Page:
You can cure fear

Treatment options for generalized anxiety disorder

CBT is not only beneficial for anxiety. It can also relieve other conditions, such as depression, that can be associated with an anxiety disorder. Since this requires a direct confrontation with one's own fears, the treatment itself can sometimes be stressful. In general, adverse effects of psychotherapy have not yet been well investigated in studies.

One is offered by behavior therapists in Germany and covered by statutory health insurance companies. It usually consists of weekly sessions over several weeks or months. It consists of two parts: a “cognitive” part that deals with thoughts and feelings and one that deals with behavior.

The goal of the cognitive approach is to change fear-inducing thought patterns by learning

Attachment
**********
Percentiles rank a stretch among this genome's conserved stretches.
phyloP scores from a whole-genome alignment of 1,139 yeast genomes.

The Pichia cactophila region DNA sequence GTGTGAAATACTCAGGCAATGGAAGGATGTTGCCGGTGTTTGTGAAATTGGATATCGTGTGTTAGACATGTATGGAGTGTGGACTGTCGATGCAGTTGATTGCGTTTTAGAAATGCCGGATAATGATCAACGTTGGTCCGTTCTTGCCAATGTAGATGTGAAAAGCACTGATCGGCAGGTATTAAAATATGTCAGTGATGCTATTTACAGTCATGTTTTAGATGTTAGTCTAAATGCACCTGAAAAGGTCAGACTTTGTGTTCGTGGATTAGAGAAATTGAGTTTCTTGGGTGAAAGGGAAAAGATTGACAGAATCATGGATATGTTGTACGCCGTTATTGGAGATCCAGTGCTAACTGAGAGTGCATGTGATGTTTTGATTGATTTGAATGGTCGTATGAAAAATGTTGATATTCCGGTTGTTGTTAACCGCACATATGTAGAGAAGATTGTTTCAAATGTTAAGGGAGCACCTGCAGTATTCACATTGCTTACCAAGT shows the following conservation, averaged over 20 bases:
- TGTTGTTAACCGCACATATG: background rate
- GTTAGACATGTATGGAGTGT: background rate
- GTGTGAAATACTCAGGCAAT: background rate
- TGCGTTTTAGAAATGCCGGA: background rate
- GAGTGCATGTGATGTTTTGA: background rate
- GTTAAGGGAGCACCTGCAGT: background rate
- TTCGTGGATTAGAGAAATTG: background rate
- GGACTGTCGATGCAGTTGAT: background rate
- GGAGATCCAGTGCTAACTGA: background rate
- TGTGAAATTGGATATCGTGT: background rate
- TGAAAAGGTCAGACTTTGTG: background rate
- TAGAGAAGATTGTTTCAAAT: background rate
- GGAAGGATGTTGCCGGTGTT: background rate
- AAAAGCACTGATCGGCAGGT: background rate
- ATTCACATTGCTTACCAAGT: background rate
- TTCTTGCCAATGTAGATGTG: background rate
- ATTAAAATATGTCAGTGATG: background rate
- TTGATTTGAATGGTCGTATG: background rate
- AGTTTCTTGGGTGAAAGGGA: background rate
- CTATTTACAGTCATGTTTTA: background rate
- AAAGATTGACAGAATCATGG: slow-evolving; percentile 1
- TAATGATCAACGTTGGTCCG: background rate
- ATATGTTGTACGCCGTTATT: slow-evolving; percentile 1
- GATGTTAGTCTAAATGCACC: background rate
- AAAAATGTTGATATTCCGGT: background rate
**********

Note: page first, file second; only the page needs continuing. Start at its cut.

• to recognize and question unrealistic fears and worries,
  • assess the actual probabilities and consequences of fear triggers and
  • dealing with uncertainty.

An example of frightening thought patterns are "catastrophic" thoughts, such as immediately drawing extreme, exaggerated conclusions about the extent of the supposedly impending disaster as soon as something disturbing happens. If such thoughts are recognized with the help of the therapist, one works to reduce them or to deal with them better. In this way, CBT ultimately helps you think more clearly and better control your own thoughts.

The second part of the is about gradually reducing fear in certain situations and changing behavior. In doing so, you face fear in order to gradually overcome it. For example, a working mother who keeps calling kindergarten to make sure her child is safe could gradually reduce the number of calls she made. In order to facilitate such behavioral changes, the also teaches what can help to keep calm - for example breathing exercises or relaxation techniques.